Kelly, G. A. (1955). The psychology of personal constructs. New York: Norton.

New York: Norton. Sechrest, L. (1977). Personal constructs theory. In R. J. Corsini (Ed.), Current personality theories. Itasca, IL: Peacock.

Pervin, L. (1996). The science of personality. New York: Wiley.

KENNARD PRINCIPLE. The American physician Margaret A. Kennard (1899-1976) was a pioneer in the experimental study of "sparing" and "recovery" of function in organisms. Her most famous studies were performed on monkeys and apes at Yale University during the late 1930s and early 1940s. In her investigations, she described the behavioral effects of brain damage on infantile, juvenile, and older primates, and drew attention to the importance of developmental state at the time of neural insult. Kennard also conducted experiments showing that even adult primates may exhibit significant recovery of function, especially if brain lesions are made in stages rather than all at once. The Kennard principle states that it is easier to recover from brain damage if the individual is young at the time of the damage than if the damage occurs later in life; for many years, the idea persisted in the medical field that equivalent brain damage to a child and an adult would lead to less problems in a child than in the adult. Ken-nard's principle suggests that a child's brain, while evolving/developing, exhibits "neuro-plasticity," enabling it to work around, or adapt to, organic brain damage. However, many recent studies indicate that the Kennard principle is inaccurate and that, in reality, the outcome for children suffering traumatic brain injury/insult may be far worse than the outcome for an equally injured adult. See also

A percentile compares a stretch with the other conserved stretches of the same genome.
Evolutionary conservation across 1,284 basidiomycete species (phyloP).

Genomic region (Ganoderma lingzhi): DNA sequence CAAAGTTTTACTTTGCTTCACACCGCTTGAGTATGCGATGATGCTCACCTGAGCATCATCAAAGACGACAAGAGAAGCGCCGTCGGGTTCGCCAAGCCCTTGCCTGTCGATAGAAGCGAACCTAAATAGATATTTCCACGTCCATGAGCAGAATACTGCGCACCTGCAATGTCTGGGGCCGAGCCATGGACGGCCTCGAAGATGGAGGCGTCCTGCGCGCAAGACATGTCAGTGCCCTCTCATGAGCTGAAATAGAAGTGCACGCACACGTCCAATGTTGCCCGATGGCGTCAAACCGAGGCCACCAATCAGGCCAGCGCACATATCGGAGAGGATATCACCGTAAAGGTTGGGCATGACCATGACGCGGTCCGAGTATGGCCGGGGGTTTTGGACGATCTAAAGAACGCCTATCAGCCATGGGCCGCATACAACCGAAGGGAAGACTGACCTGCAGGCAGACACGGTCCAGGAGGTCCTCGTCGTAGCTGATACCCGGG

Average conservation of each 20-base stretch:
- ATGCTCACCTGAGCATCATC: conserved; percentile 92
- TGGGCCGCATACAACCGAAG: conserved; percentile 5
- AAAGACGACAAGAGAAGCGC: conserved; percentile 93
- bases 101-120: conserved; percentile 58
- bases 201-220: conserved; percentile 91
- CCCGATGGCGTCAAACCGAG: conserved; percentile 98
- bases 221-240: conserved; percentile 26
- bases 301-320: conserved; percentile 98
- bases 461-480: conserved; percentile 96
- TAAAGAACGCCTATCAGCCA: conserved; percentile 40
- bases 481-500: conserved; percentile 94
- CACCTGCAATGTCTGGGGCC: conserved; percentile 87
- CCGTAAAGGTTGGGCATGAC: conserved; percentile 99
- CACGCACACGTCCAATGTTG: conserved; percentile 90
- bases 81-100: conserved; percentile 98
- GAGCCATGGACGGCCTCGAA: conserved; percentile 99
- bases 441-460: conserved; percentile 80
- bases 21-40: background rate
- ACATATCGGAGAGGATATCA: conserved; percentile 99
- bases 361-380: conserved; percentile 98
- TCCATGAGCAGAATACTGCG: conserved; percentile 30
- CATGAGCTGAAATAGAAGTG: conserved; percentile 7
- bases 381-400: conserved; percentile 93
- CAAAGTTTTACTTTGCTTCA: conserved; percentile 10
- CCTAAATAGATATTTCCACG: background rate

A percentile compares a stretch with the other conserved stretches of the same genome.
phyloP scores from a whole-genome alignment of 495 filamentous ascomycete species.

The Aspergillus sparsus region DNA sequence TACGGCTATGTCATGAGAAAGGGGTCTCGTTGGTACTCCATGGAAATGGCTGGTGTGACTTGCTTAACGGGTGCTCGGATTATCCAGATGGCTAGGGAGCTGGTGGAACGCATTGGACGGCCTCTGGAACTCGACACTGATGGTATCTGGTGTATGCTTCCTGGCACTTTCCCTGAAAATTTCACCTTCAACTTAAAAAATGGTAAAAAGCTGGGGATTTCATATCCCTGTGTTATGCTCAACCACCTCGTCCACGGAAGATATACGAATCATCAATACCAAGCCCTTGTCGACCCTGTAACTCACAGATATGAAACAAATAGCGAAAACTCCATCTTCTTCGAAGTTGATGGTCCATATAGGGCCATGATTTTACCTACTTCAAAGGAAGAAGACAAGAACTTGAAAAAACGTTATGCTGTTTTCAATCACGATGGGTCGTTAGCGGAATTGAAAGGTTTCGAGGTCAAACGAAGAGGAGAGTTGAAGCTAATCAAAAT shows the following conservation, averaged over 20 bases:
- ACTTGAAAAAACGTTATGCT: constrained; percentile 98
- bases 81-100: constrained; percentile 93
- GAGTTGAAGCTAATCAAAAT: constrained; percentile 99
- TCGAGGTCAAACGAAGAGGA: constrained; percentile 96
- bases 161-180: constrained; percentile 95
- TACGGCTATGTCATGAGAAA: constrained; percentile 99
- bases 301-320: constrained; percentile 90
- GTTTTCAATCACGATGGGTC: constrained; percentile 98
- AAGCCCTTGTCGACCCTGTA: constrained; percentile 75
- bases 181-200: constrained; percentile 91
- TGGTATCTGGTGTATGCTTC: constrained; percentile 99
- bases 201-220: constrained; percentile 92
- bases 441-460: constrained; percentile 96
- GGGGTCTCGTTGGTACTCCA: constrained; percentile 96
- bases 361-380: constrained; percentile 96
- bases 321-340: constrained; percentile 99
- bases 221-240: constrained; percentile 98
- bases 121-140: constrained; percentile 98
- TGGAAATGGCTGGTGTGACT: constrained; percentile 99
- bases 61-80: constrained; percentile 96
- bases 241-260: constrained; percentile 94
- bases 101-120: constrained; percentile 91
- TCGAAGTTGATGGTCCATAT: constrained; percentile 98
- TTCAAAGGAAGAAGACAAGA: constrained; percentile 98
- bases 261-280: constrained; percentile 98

LASHLEY'S THEORY; NEURON/NEURAL/NERVE THEORY. REFERENCES

Kennard, M. A. (1936). Age and other factors in motor recovery from precentral lesions in monkeys. American Journal of Physiology, 115, 138-146. Kennard, M. A. (1940). Relation of age to motor impairment in man and subhuman primates. Archives of Neurology and Psychiatry, 44, 377-397. Schneider, G. E. (1979). Is it really better to have your brain lesion early: A revision of the "Kennard principle." Neuropsychology, 17, 557-583. Finger, S., & Wolf, C. (1988). The "Kennard effect" before Kennard: The early history of age and brain lesions. Archives of Neurology, 45, 1136-1142. Webb, C., Rose, F., Johnson, D., & Attree, E.

(1996). Age and recovery from brain injury: Clinical opinions and experimental evidence. Brain Injury, 10, 303-310.

KENSHALO/NAFE QUANTITATIVE THEORY. See NAFE'S VASUCLAR THEORY OF CUTANEOUS SENSITIVITY.